Posts made in July, 2009

Three’s a charm…breast cancer, lung cancer deaths and ovarian cancer

Posted by on Jul 17, 2009 in HRT, ovarian cancer | 0 comments

More news on the hormone therapy horizon. Not only has HRT  been shown to increase breast cancer risk and death from lung cancer, but now researchers are reporting that it also increases the risk of ovarian cancer. Wow – three’s a charm, eh? And yet, many in the medical community continues to support its use in perimenopausal and menopausal women.

In this latest study, published in the Journal of the American Medical Association, researchers evaluate data from 909,946 Danish women between the ages of 50 and 79 who had not previously developed hormone sensitive cancer or had had hysterectomies.

Compared to women who never took hormones, current hormonal therapy users had 1.38 greater incidence of all types of ovarian cancers and and 1.44 greater incidence of cancer affecting the surface of the ovaries (i.e. epithelial ovarian cancers) regardless of type of hormone therapy, administration or duration of use. Notably, risk declined with years since stopping hormone therapy.

Ovarian cancer accounts for about 4% of all cancers in women in the US. Yet, it is one of the most lethal types and often symptomless in the early stages. Roughly half of the women it affects die within five years. In this study, hormone therapy increased the risk for developing ovarian cancer by 38%.

Like any, this study had limitations that might have affected the results, such as not adjusting for age during menopause, or use of birth control pills (which have been shown to reduce ovarian cancer risk). Still, it is one of the largest studies to date examining this issue and the results do not fare well for use of hormones during menopause.

If I seem a bit angry about this; I am. Repeatedly, data show that hormone replacement, albeit an effective solution for declining hormones and their effects, is dangerous. I wonder how many women need to get sick or die before someone takes notice and removes hormones from the market.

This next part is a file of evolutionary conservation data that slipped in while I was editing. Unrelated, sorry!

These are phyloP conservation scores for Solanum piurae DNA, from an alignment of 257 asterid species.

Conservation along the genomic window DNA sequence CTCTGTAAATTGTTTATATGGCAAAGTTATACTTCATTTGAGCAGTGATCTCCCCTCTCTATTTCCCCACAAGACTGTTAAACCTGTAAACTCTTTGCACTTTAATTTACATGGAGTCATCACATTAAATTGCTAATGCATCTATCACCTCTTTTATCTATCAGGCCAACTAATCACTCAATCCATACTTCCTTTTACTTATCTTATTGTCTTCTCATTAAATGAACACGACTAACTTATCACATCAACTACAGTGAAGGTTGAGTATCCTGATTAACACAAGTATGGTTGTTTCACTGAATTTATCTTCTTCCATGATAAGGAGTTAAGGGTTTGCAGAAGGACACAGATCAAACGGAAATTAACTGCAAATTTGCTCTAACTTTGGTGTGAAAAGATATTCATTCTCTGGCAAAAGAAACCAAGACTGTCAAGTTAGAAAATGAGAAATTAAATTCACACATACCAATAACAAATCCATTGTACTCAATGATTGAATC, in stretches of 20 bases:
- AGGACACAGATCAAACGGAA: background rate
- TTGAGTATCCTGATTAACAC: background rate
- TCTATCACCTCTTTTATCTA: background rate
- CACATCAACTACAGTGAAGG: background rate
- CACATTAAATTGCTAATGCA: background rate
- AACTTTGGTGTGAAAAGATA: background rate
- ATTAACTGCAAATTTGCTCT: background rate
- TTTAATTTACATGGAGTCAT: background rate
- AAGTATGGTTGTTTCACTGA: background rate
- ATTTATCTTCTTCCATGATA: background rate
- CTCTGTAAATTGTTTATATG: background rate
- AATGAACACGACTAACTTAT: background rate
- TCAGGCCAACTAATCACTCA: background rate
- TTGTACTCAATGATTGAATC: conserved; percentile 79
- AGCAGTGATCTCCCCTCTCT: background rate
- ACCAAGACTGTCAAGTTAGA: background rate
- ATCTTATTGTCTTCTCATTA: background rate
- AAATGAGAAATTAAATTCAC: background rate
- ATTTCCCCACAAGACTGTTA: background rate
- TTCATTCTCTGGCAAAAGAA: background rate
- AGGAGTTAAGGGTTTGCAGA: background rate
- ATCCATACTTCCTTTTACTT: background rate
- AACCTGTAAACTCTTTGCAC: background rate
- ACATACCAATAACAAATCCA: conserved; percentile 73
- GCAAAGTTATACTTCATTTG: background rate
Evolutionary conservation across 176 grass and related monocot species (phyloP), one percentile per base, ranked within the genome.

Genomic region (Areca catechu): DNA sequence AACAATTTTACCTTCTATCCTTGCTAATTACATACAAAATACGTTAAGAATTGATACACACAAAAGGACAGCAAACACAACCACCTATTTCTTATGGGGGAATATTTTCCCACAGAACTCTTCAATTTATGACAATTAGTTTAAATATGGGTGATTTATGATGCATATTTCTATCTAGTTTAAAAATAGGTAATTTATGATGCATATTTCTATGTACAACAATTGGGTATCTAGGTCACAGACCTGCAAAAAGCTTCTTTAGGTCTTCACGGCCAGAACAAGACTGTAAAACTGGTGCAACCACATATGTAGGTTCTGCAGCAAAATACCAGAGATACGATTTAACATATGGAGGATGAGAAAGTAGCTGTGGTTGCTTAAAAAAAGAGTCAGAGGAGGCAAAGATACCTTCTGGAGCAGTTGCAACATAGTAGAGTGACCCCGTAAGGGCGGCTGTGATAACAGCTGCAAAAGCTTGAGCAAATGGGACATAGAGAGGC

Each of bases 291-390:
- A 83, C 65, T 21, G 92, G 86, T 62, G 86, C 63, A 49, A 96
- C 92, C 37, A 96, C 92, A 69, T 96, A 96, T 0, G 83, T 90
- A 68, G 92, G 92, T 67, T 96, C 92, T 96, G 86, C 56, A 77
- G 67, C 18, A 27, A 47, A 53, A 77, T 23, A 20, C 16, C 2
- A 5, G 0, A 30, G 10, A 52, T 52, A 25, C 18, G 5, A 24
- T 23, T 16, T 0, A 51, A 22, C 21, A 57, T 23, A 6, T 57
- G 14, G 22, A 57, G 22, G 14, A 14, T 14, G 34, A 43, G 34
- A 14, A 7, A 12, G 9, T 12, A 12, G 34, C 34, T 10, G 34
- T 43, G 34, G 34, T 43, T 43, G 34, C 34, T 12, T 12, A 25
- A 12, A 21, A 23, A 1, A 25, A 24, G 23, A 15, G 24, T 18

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Wednesday Bubble: close to the bone

Posted by on Jul 15, 2009 in bone health | 0 comments

Let’s be honest; bone loss is a natural part of aging.

As I’ve written previously, women are at particularly high risk for bone loss as they age because of declining estrogen levels, and in turn, a reduced ability to prevent an increase in net bone resorption (or bone loss due to the activity of bone cells). Although isoflavones (plant derived compounds with estrogen-like properties) have been reported to protect bone from deficiencies in estrogen, there have been little data that show that they can specifically influence resorption.

Hence, I was interested in a small study published in the online edition of the Journal of Clinical Endocrinology & Metabolism examining of four different types of isoflavone supplements on bone resorption. In it, researchers compared supplements containing the isoflavones soy cotyledon (derived from the leaf coating around the seed of the soybean), soy germ (the embryo of the soybean), kudzu and red clover to 1 mg estradiol plus 2.5 mg medroxyprogesterone or 5 mg/day of the anti-osteoporosis agent Actonel®.